From the author of GREED,
By Julian Edney

Ayn Rand

"Ayn Rand carried the torch for laissez-faire capitalism in America from the 1930s to the 1980s. She published two books of essays, Capitalism and The Virtue of Selfishness. She roiled the public’s imagination with two novels, The Fountainhead and Atlas Shrugged (30-33). Many American baby boomers have copies of her books on their bookshelves. Rand actually sold over three million books in America, more than any philosopher. One of her biographers estimates books written by her and her followers are still selling at 400,000 a year worldwide (34).

Rand was short, argumentative, vitriolic and charismatic. She was militantly capitalistic. Her works are saturated in Social Darwinism (35). She influenced some major government policy-makers (the Reagan Administration was largely Randian). Alan Greenspan, ex-Chief of the Federal Treasury, was one of her followers (he contributed three essays to Capitalism). Over the years Rand’s books have influenced in the life, and faith, of millions of readers. Some of these books are now taught in schools and universities.

Rand excoriated communism, which deeply satisfied America of the ‘40s and ‘50s.

But some of her shouted-up public speeches were beyond antisocial, they were quite poisonous – in general, she urged against compromise, because it was a sign of weakness. With her public rhetoric she scrambled to establish herself as a philosopher with a work she called Objectivism. Philosophers have rejected her. Economists have not.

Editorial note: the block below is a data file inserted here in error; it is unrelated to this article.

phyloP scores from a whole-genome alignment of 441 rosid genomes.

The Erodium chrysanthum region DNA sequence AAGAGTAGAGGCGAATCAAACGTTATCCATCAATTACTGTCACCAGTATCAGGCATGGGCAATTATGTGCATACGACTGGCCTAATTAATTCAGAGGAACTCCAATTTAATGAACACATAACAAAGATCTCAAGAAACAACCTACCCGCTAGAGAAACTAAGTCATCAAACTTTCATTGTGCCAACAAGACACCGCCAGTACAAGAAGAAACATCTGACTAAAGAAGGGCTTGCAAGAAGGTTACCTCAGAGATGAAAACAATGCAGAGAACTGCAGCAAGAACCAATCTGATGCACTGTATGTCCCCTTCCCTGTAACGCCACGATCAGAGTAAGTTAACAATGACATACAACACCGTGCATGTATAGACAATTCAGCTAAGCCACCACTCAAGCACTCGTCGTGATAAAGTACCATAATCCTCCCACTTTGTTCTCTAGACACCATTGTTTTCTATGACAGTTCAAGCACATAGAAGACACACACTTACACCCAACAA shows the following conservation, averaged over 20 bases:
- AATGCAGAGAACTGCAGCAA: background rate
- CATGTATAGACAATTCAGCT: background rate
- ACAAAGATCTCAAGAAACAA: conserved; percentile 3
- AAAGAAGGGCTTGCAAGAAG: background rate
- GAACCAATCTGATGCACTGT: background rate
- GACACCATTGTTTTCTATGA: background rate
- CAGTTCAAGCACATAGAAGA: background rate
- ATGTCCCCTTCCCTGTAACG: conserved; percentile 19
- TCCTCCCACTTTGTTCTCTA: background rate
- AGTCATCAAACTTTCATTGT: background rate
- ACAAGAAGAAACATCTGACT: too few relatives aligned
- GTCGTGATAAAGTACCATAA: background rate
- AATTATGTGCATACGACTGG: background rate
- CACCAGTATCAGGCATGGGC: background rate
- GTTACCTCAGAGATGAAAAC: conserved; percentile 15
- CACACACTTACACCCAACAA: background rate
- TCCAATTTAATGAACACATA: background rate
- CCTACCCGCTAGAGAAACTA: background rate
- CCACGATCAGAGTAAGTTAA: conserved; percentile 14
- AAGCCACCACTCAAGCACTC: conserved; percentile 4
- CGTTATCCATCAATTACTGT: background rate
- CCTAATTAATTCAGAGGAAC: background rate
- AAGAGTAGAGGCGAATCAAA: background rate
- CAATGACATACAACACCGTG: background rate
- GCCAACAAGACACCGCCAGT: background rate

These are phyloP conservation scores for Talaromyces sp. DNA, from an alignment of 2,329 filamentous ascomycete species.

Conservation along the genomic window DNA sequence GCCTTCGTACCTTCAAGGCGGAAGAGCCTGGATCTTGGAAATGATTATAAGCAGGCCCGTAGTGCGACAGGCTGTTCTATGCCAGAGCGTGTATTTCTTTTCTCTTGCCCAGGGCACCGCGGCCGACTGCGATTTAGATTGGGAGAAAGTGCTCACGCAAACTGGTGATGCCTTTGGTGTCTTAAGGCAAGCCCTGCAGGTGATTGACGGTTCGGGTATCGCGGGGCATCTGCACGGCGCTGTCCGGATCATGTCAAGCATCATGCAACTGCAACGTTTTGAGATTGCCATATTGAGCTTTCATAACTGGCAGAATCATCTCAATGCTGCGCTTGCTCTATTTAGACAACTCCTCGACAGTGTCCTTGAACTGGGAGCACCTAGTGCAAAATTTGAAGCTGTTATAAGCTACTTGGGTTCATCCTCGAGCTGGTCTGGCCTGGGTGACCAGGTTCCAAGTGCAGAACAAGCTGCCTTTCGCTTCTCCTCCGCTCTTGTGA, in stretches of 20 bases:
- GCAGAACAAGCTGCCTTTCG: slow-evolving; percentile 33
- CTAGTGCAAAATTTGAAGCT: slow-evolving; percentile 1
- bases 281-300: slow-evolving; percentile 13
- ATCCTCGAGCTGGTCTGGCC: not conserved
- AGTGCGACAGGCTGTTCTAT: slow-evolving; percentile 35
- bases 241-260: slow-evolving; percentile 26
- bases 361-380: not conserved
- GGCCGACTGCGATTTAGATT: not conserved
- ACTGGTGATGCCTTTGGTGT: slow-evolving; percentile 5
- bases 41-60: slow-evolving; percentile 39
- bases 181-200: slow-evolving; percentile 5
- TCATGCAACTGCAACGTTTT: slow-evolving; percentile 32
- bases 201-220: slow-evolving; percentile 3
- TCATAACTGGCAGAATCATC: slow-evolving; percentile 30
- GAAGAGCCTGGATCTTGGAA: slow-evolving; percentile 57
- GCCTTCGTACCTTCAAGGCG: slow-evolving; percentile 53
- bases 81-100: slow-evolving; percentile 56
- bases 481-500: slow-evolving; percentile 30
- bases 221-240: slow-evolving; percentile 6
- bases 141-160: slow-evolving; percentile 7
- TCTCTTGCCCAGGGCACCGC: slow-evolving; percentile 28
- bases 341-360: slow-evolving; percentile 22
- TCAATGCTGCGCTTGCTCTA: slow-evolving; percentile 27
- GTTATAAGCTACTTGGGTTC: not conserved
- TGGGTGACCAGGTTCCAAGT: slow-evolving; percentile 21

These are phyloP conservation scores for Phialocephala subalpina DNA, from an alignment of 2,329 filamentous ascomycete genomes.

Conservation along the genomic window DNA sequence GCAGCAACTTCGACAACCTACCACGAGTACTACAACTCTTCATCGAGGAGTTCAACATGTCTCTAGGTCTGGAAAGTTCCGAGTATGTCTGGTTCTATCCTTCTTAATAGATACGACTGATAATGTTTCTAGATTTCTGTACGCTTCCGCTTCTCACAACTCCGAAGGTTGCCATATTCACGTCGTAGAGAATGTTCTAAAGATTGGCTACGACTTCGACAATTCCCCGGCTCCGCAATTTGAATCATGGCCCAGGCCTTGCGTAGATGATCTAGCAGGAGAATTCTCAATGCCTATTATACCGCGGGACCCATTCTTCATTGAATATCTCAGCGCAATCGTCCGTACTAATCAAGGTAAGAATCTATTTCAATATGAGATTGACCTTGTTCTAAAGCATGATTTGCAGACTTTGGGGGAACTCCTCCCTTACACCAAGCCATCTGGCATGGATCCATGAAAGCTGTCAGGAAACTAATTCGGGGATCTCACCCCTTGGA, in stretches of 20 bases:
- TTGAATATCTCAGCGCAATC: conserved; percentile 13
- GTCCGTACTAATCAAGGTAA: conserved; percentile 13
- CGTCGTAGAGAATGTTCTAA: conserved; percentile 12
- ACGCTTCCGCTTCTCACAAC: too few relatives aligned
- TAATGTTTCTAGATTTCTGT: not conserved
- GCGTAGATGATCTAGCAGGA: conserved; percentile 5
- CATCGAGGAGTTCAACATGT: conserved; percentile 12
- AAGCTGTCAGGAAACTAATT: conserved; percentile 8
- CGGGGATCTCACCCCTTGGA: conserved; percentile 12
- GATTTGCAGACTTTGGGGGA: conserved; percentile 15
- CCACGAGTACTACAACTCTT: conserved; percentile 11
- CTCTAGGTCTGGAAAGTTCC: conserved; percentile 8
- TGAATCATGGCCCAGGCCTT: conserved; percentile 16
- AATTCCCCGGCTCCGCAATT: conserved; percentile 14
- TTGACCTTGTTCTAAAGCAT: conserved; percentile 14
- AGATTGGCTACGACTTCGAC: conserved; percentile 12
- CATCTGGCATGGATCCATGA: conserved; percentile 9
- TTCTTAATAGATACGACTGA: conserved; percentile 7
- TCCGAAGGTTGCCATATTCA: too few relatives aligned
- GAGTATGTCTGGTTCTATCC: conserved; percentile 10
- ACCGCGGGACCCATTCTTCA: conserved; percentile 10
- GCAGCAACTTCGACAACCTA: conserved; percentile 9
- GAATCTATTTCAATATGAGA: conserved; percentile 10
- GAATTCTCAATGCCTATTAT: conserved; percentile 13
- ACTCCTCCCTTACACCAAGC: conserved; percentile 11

Her work endlessly promotes selfishness. “It is only on the basis of selfishness . . . that men can live together in. . . . society”(36). And it indefatigably puts down altruism as a vice.

Rand’s work is perniciously inegalitarian and profoundly undemocratic. It contradicts all major religions which hold selfishness to be evil, and which promote selflessness, charity and self sacrifice as the highest virtues.

Her biographer, Jeff Walker, researching her personal journals, found an entry written when she was 30. “ One puts oneself above all and crushes everything in one’s way to get the best for oneself. Fine!” (37).

All this toxicity in the pursuit of happiness."

"Some critics dismiss Rand as a historical footnote, since she was trained in film school and worked as a scriptwriter. But she was an effective demagogue (40). The damage Rand has done to this society, I argue, may be enormous. Following her demolitions, we have in fact witnessed, over the last 30 years, the disappearance of the concept of the common good. Nobody talks about it any more. Modern Libertarians embrace her (41). Modern Americans now care less about morality, more about strength. And many young readers still find her message inspiring.

I believe we can throw Objectivism under the bus."

No comments: